Inexplicable #BackpackChallenge Tops The Viral List

The latest #Challenge sweeping high schools and Twitter, the kitchen gadget that’s gone viral, a meme all about trying to stay non-political, and more stories and trends earning buzz this week!

1. Yes, the #BackpackChallenge Is a Thing

The Backpack Challenge is sweeping high schools across the nation. To participate, teens line up and throw heavy backpacks at a peer, who needs to run through the launched bags without getting knocked down. The challenge originally began trending in November, but has resurfaced with a vengeance. The #BackpackChallenge hashtag on Twitter surfaces a feed of kids lining up to toss backpacks at one brave challenger. Seem bizarre/confusing? We don’t disagree. But don’t spend too much time trying to figure it out—as with most teen social media challenges (think The Cinnamon Challenge, etc.) there’s little “why” behind this “what.” As one teen told BuzzFeed, “It’s just for fun. There’s no rhyme or reason to it.”

2. The Viral Kitchen Gadget

Can cooking tools go viral? The success of the Instant Pot shows us they can. The Instant Pot has become a massive success thanks to viral word of mouth on social media, becoming Amazon’s best-selling item in the U.S. Business Insider calls it “the Internet’s favorite kitchen appliance,” citing the thousands upon thousands of glowing reviews the product has received and the passionate communities of Instant Pot users trading tips and recipes on Reddit, Facebook and beyond. The CEO of the company behind the 7-in-1 gadget says of their viral success, "Cooking is very much a social behavior. If people make good food, they will be raving about it, including the tools used.”

3. Can You Say Anything Non-Political?

In the contentious political climate we’re experiencing now, everything can be political—from Super Bowl…

 
 

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The Newsfeed

“I think we have a tendency to think that the world revolves around us and what we want and having a hard time to live up to the standards of having/living a perfect life.”—Female, 22, WA

A new quiz app’s R-rated categories are capturing teens’ attention. FriendO is rising through the ranks of the app store, but not by following the Play Nice, PG strategy that took tbh viral. FriendO users move up their friends’ rankings boards as they answer questions about each other, proving their friendship. If someone sends the app to three friends, they unlock NSFW categories like MSFK (Marry, Sex, Friend, Kill). But people are worried that none of these categories are barred to young users. (Mashable)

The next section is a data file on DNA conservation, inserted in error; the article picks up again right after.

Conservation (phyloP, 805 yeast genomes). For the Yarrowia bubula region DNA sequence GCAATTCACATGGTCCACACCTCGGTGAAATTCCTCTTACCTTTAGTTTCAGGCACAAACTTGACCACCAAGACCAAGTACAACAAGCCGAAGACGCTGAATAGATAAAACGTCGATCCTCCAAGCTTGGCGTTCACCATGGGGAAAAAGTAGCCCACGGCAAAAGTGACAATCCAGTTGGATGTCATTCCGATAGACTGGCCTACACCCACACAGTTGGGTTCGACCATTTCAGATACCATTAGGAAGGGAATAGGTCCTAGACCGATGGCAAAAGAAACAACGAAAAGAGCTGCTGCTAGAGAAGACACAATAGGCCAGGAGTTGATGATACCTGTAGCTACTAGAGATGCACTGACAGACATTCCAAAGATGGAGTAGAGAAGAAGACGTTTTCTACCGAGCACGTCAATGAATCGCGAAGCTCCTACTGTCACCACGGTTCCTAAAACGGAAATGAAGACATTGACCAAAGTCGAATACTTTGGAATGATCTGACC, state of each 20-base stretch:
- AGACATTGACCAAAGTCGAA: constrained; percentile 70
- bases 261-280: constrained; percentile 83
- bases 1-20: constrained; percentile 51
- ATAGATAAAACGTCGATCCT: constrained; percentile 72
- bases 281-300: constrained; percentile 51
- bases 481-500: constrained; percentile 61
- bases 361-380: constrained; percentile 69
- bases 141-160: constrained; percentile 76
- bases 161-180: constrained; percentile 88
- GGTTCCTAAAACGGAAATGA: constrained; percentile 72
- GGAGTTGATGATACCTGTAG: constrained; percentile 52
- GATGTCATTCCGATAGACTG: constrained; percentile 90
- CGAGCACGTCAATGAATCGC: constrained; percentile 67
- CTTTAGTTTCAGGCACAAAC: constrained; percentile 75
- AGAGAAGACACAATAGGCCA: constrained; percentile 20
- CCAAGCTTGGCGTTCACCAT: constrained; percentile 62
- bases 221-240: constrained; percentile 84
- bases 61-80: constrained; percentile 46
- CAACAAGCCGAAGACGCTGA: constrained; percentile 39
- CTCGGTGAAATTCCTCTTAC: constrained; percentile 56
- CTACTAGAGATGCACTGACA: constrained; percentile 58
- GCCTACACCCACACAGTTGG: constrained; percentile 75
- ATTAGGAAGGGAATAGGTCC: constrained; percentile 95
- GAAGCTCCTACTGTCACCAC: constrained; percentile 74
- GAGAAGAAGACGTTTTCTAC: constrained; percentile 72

TGI Fridays is adding Instagrammable milkshakes to their menu with “cascading toppings,” “suspiciously” similar to Black Tap’s infamous creations. The “Extreme” milkshakes “take dessert to the next level” with a seasonal option piled high with Christmas cookies, and a s’mores shake topped with marshmallows, Oreos, and graham cracker crumbs. If that’s not enough to get Millennials in the door of chain restaurants that they notoriously avoid, both shakes can be ordered “boozy” (a tactic we’ve seen before). (Grub Street)

Seventeen is creating an LGBTQ community for teens with their new, “social-first” platform, Here. Instagram and Facebook form the main hub of Here, along with a dedicated vertical on Seventeen itself. Launched less than a week ago, content is already popping up on social and the site. Seventeen is appealing to the Genreless Generation, and one editor said Here will be “a resource and a place for teens to express themselves.” (Fashionista)

Rising musician Tallia Storm says her Instagram paid for her debut album. Lauded by Sir Elton John and Nile Rodgers, 19-year-old Storm leveraged The Influencer Effect for her own gain: Her debut album, Teenage Tears, was entirely self-financed via her earnings as a “fashion ‘it girl’” and Instagram influencer with over 300,000 followers. As a result, she had full creative freedom and became a “part of the growing staple of acts who are not repped by a major label.” Oh, and she got to open for Sir Elton John. (PR Newswire)

Kylie Cosmetics, Kylie Jenner’s online-only beauty brand sensation, has teamed up with Topshop to drive young shoppers in-store. Brick-and-mortar is far from dead, with research from TABS Analytics showing 66% of shoppers prefer to purchase new cosmetics in-store—and brands like this one are betting on IRL retail. Kylie Cosmetics is now available at seven Topshop stores across the country for just five weeks, and they’re accruing long lines of fans to test out the coveted lip kits in person. (BuzzFeed)

“…[Rick and Morty] has our generation's sense of nihilism, fear of wasted time, humor in unpredictability, and shy optimism in human relations.”—Female, 17, TX

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